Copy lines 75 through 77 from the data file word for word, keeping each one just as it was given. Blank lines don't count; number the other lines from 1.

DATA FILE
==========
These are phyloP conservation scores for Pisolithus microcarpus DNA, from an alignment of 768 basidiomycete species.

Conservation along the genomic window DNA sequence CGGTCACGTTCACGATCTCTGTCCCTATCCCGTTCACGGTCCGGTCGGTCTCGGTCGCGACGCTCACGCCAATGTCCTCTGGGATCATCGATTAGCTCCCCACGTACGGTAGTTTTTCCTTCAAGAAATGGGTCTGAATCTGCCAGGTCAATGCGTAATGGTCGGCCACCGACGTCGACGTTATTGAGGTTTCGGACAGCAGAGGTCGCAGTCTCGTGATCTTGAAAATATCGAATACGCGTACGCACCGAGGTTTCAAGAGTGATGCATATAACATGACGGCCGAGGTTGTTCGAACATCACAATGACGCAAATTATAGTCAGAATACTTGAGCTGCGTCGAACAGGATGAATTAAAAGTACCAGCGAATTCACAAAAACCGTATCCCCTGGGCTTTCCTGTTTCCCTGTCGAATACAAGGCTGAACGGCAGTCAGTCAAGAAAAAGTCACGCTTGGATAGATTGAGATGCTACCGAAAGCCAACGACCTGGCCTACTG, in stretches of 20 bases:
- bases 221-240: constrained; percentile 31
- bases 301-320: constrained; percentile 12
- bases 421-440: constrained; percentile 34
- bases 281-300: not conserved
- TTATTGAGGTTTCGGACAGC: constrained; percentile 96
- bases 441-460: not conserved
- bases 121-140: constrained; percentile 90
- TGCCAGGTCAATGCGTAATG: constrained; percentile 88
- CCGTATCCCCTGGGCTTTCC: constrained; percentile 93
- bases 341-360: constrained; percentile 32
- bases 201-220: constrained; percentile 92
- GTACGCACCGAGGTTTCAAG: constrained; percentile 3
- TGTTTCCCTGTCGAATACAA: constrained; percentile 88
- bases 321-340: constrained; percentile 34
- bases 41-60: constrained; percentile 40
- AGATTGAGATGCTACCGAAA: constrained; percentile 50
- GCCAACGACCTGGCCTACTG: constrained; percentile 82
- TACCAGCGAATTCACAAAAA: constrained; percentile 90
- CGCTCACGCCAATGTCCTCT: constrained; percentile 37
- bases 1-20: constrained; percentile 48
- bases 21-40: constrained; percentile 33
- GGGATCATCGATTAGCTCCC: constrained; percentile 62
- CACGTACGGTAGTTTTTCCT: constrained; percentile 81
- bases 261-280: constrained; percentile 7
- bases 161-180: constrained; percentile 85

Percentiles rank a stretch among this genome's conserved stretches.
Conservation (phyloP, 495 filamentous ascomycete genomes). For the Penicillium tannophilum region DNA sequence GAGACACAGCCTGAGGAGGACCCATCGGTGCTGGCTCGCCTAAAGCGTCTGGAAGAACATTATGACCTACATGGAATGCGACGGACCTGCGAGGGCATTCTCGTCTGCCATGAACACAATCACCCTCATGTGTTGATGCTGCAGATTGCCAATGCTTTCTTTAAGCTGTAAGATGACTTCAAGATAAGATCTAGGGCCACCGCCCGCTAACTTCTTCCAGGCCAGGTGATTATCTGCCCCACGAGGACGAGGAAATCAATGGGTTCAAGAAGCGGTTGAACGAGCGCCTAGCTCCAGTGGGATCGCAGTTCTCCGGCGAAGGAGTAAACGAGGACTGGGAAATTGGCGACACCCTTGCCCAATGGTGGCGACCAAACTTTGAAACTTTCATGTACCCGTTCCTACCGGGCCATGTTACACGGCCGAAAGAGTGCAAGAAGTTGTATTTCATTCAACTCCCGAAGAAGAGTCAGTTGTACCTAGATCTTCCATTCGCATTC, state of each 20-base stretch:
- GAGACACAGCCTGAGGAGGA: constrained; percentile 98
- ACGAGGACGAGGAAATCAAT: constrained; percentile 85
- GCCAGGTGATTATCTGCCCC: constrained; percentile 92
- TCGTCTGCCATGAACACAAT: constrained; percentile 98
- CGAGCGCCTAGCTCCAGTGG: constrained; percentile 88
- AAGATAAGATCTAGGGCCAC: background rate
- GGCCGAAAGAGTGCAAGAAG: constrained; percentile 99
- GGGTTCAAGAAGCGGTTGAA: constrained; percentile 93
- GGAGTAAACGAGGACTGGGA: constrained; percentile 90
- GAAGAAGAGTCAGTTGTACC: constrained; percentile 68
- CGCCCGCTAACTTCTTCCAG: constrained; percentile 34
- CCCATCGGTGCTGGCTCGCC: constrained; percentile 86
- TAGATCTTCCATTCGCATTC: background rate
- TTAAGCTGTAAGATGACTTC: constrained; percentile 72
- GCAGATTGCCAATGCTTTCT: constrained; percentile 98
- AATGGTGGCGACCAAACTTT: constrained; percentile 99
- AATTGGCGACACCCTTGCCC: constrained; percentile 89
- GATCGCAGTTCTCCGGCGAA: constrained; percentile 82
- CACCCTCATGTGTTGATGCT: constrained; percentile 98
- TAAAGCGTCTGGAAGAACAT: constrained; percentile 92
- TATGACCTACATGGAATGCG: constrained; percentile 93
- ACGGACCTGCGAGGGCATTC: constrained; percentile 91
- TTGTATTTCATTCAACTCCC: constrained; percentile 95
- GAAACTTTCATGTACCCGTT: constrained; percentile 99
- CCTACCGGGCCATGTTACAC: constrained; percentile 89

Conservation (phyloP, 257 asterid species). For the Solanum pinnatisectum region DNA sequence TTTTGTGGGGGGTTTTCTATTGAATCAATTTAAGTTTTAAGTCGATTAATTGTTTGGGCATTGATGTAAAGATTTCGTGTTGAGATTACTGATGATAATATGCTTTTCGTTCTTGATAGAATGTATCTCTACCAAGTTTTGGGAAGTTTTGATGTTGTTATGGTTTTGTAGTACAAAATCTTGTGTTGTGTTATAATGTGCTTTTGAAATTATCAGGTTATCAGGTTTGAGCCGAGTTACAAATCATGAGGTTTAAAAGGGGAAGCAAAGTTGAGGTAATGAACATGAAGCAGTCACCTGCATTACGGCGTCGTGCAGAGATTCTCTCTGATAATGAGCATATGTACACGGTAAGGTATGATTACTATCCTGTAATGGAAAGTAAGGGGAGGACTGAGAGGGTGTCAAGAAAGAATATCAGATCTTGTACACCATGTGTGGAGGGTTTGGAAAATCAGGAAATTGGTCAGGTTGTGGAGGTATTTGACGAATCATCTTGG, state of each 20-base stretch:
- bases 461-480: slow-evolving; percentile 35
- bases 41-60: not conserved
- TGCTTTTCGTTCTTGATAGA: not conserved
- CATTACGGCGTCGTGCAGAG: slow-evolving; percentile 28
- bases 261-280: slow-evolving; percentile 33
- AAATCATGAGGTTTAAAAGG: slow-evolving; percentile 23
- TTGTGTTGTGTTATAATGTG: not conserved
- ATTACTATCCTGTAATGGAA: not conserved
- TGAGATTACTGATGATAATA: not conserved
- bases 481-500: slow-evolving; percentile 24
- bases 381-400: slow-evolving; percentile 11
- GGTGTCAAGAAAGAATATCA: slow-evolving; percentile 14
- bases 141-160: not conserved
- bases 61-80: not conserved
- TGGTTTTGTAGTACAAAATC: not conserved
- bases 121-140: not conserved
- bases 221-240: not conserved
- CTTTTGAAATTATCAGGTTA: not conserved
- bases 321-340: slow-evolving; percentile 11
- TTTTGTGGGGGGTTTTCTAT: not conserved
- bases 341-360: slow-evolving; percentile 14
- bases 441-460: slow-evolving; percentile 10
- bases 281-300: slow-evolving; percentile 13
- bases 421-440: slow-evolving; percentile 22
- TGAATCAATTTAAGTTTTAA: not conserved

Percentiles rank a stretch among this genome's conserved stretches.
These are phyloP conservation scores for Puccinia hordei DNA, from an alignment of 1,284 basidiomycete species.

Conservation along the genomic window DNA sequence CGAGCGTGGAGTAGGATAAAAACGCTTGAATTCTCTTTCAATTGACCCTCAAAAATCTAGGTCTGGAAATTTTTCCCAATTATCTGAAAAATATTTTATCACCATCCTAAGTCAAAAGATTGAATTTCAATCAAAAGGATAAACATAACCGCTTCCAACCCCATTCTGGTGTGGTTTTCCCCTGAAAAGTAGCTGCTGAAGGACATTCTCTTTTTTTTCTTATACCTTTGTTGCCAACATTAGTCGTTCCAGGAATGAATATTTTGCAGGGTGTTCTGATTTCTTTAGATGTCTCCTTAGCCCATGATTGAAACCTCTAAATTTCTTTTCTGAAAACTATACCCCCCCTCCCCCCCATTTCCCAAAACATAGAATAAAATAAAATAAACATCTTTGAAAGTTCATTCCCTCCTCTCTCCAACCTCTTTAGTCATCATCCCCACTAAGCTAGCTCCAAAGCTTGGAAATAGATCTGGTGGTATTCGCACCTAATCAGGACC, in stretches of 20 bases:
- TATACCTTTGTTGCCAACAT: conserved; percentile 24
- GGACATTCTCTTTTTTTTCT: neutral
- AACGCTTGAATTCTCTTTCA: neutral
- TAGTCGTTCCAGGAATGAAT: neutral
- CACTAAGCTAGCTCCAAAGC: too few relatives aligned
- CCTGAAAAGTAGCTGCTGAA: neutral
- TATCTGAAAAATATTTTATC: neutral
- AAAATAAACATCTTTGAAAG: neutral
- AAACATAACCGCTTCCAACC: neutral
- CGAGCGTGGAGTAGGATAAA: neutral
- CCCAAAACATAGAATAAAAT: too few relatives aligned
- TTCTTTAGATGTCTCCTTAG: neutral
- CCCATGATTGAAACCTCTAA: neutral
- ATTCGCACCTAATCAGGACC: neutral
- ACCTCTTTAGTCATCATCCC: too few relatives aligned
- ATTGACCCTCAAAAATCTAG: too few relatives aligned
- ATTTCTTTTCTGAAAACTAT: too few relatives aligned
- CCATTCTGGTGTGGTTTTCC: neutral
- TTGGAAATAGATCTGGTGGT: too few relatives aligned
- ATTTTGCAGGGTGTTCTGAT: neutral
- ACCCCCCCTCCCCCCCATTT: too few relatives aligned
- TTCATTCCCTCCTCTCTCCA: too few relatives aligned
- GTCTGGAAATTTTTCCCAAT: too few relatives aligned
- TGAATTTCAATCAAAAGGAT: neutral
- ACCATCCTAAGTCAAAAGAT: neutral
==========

- TTTTGTGGGGGGTTTTCTAT: not conserved
- bases 341-360: slow-evolving; percentile 14
- bases 441-460: slow-evolving; percentile 10